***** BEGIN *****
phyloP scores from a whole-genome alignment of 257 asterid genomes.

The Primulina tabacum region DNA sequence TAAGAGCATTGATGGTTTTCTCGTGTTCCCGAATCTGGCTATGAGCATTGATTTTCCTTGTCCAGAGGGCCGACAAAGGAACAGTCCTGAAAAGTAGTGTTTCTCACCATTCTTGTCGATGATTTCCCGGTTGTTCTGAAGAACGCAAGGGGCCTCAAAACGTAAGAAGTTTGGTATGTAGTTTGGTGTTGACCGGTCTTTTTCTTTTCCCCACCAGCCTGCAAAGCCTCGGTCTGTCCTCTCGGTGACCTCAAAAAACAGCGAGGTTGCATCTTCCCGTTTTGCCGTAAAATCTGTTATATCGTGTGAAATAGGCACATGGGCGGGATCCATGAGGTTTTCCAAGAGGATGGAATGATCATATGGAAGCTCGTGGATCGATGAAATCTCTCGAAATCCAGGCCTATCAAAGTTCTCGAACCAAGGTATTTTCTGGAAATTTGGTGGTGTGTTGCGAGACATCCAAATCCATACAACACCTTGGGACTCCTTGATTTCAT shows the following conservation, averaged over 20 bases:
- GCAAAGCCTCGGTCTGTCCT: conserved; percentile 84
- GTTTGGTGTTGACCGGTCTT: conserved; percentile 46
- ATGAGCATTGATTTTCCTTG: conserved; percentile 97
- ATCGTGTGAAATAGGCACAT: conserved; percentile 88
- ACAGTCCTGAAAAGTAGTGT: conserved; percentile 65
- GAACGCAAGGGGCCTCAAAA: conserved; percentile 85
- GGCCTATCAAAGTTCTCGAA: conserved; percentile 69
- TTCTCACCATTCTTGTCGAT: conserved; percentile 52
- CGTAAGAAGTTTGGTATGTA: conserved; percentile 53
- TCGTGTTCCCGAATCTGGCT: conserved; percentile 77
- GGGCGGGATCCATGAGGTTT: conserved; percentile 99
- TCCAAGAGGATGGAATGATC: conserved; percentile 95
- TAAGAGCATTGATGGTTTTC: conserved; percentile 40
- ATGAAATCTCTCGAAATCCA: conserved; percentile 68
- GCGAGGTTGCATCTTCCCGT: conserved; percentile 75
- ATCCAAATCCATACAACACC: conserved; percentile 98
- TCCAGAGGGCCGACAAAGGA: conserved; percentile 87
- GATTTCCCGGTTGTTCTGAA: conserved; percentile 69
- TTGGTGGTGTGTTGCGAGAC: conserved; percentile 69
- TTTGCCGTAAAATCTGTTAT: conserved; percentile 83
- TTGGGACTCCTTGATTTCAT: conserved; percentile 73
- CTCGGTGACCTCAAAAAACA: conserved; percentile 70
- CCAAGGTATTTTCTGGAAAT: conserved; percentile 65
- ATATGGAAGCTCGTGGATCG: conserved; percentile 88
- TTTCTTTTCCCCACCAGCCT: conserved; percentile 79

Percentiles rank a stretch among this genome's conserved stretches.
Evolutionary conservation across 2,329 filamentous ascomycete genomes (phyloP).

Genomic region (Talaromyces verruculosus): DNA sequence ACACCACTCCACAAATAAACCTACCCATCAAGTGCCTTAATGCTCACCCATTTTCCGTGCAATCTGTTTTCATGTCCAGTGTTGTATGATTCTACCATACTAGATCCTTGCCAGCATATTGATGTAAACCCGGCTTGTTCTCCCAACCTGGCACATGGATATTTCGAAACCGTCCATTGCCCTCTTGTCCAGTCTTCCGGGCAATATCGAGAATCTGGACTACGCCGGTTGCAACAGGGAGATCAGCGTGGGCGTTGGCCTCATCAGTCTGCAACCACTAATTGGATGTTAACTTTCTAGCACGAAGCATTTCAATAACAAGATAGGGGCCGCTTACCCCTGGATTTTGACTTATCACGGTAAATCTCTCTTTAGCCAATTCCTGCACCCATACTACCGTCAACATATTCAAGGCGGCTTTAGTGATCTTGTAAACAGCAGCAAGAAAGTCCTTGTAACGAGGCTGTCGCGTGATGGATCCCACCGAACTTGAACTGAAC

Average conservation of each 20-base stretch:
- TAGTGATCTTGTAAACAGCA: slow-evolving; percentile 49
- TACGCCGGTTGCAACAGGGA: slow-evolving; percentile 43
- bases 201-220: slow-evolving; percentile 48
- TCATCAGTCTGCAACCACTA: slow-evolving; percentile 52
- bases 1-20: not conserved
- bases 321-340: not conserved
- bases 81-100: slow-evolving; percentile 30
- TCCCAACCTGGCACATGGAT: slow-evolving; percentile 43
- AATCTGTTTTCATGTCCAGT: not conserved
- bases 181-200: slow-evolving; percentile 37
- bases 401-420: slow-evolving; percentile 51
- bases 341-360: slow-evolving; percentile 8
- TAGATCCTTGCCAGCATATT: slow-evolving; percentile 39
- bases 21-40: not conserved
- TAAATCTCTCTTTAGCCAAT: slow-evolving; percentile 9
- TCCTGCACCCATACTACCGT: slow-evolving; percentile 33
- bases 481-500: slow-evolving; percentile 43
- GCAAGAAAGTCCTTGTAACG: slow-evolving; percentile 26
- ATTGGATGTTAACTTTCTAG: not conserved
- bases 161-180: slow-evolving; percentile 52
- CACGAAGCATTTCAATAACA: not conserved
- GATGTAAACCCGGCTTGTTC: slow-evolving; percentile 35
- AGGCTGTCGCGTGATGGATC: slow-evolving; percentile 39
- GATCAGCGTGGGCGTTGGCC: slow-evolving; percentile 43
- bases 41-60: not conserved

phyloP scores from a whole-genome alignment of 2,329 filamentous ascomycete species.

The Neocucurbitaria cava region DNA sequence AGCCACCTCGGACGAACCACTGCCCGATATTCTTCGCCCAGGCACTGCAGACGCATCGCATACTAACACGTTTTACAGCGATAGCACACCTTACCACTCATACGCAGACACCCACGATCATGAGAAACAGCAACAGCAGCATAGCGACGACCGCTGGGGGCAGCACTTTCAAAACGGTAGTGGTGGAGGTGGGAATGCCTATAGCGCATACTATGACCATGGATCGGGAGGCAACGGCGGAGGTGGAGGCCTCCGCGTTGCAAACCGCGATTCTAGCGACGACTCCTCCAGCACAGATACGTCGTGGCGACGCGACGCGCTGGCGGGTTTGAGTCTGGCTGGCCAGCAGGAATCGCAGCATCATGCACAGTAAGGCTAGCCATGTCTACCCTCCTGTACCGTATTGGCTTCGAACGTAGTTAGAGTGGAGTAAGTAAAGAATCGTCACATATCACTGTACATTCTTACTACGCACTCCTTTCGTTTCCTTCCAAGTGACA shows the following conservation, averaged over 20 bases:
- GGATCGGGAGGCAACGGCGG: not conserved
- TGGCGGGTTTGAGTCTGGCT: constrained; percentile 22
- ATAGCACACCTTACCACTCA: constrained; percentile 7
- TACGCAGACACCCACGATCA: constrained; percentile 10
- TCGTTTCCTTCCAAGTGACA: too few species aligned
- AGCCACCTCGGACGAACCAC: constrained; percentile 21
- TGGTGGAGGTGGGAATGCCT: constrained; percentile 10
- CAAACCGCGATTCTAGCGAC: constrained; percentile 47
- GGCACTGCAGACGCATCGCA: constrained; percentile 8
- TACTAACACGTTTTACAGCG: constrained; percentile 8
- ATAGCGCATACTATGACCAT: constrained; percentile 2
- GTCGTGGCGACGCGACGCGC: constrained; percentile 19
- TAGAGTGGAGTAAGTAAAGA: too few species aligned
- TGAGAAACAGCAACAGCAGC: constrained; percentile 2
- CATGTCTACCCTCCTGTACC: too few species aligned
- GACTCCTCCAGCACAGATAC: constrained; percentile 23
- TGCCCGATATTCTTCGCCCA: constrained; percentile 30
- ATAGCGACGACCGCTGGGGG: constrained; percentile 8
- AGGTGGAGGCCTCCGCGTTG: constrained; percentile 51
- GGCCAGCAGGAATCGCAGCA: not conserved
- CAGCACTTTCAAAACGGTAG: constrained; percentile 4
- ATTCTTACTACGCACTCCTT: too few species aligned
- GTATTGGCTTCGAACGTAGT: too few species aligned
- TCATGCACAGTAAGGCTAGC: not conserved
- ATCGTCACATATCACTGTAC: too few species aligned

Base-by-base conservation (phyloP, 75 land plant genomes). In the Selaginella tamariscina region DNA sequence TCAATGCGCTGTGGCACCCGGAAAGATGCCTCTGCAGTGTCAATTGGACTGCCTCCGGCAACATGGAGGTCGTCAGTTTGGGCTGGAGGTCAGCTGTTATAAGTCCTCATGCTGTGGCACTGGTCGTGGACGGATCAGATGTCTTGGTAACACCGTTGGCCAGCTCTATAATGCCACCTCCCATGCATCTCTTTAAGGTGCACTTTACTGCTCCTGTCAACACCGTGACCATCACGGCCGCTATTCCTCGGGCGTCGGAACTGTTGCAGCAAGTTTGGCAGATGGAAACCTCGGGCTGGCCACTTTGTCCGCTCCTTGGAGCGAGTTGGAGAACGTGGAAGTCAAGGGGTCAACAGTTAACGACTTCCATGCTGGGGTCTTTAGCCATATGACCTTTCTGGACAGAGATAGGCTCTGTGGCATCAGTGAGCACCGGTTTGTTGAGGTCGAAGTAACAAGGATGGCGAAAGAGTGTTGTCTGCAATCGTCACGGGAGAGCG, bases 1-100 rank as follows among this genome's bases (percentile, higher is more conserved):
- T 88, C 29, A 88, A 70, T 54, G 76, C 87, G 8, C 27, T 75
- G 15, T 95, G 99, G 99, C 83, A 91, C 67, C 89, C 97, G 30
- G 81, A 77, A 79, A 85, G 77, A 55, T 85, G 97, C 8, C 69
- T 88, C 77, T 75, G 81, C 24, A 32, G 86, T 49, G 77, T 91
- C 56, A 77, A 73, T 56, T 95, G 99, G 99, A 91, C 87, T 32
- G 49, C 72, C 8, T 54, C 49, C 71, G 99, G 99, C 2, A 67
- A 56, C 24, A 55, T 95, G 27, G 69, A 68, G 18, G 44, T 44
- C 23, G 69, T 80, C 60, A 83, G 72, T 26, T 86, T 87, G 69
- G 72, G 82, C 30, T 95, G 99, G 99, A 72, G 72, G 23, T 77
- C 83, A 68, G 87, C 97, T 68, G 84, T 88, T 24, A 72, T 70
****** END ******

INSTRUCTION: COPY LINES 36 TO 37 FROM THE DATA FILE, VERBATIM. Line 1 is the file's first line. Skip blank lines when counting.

- bases 1-20: not conserved
- bases 321-340: not conserved